Abdul Rahman Badawy

Article

November 28, 2021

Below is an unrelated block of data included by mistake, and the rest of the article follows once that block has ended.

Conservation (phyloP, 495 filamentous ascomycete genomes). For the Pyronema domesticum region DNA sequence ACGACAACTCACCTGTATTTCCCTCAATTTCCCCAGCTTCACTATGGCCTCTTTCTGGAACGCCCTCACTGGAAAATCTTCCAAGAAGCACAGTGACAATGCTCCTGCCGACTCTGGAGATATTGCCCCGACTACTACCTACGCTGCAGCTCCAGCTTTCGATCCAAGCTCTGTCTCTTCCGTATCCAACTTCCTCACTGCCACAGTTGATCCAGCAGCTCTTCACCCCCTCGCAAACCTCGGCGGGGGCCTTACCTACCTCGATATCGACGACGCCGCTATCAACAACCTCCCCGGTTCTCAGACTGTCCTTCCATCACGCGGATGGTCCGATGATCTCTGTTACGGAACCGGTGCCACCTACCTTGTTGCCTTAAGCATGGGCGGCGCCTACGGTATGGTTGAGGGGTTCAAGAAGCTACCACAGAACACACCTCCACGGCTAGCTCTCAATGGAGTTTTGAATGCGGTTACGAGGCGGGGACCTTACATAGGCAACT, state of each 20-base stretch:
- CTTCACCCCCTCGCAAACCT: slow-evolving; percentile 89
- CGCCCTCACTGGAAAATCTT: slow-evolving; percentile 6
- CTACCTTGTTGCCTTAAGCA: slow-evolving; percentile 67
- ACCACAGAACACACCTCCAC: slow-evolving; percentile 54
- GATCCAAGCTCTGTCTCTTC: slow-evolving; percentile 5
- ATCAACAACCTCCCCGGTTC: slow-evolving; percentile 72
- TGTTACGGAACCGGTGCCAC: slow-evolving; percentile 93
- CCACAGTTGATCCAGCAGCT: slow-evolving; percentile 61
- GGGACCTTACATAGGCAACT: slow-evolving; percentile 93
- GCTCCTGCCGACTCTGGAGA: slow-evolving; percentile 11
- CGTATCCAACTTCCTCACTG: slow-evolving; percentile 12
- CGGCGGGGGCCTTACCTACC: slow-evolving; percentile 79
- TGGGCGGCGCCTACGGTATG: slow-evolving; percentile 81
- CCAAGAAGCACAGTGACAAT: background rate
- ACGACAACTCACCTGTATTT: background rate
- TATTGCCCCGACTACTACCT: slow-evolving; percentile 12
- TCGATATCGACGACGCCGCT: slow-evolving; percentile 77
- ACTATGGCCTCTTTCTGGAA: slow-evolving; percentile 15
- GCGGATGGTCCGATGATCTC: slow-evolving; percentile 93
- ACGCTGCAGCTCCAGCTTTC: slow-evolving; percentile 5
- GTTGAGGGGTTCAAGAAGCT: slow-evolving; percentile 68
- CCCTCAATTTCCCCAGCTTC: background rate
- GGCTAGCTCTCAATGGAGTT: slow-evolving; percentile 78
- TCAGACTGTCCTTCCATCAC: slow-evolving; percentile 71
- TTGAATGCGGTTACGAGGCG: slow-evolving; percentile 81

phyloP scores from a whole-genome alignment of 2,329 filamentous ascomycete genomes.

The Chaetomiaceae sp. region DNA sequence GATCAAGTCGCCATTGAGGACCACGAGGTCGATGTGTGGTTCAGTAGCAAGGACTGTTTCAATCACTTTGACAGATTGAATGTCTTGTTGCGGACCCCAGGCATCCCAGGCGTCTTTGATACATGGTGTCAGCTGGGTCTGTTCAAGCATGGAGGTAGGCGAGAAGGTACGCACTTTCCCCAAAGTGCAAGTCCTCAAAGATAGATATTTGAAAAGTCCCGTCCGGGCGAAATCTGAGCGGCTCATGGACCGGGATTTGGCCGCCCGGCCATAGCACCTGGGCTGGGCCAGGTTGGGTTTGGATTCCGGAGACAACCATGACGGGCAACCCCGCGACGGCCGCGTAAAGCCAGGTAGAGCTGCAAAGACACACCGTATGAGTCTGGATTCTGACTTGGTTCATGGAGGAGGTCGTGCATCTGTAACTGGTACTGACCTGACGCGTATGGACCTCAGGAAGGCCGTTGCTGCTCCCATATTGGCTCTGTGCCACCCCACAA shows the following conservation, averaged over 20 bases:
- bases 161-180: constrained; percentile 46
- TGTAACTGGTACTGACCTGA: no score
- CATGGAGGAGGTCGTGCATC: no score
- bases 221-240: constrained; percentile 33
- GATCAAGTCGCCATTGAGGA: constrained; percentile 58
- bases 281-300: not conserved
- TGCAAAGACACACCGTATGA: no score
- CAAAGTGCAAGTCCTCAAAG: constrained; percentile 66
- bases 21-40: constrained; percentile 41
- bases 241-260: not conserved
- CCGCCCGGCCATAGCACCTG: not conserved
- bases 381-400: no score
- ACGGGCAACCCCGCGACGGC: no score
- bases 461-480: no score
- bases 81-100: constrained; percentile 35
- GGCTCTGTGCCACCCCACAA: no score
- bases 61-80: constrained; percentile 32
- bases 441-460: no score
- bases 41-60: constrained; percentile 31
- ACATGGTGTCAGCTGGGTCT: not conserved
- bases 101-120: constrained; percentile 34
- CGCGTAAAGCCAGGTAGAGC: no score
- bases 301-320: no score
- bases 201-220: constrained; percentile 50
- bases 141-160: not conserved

Abdel Rahman Badawy (February 17, 1917 - July 25, 2002) was an Egyptian academic professor and existential philosopher who was influenced by European existentialists, led by Martin Heidegger. democracy and accused them of burying the liberal experiment in Egypt. He has almost 200 books, according to (Mahmoud Amin Al-Alam), while one of his publishers said that his books he published exceeded 150 books since his first book on Nietzsche, which was published in 1939. This is confirmed by his nephew Mohsen Badawi, who says on his website: The works of Dr. Abdul Rahman Badawi, whether published or not, has about 150 books, including works published in French, Spanish, German, English and Arabic. He was a member of the Young Egypt Party (1938-1940) and then a member of the Supreme Committee of the New National Party (1944-1952), and he was chosen with 50 personalities, as a member of the Constitution Committee that was commissioned in January 1953 to write a new constitution, which was completed in August 1954, but the constitution was neglected and replaced by the 1956 constitution In 2000, he published his memoirs in a huge book of two parts, the number of pages reached 768, at the Arab Institute for Studies and Publishing. The publication of the book had a huge impact on many Egyptian intellectuals, because Badawi attacked many of those whom Arab intellectuals considered symbols of thought, such as Sheikh Muhammad Abdo, Abbas al-Akkad, Ahmed Amin, Zaki Naguib Mahmoud, Tawfiq al-Hakim, Ali al-Garm, Mustafa Amin, Emile Perrier and others. He also strongly attacked the Egyptian regime and Gamal Abdel Nasser's rule, directing various criticisms. He commented on the extent of participation in Gamal Abdel Nasser's funeral, saying that "this is normal and has nothing to do with the existence of a love relationship between Egyptians and Abdel Nasser," noting that "this is the nature of a people whose hobby is walking at funerals." He also accused political figures, including Saad Zagloul, of working for the British, and Taha Hussein of working for the security services, and he considered the students to be spies against each other, noting that Nasser's nationalization of the Suez Canal was in pursuit of fame. He worked as a teacher in the universities of Kuwait, Iran and Libya, and there he was imprisoned without trial because he spoke to his Libyan students about democracy. He settled since the beginning of 1975 in the Lutsia Hotel in the Latin Quarter in Paris and Margash, Egypt, which was shortly before his death. Badawi was known as the Philosopher of Egypt And this is the description that Professor Taha Hussein gave him as he discussed his PhD thesis on existential time. Badawi published more than 120 books and his ideas revolved around the integration and coexistence between Islam and the West. .️

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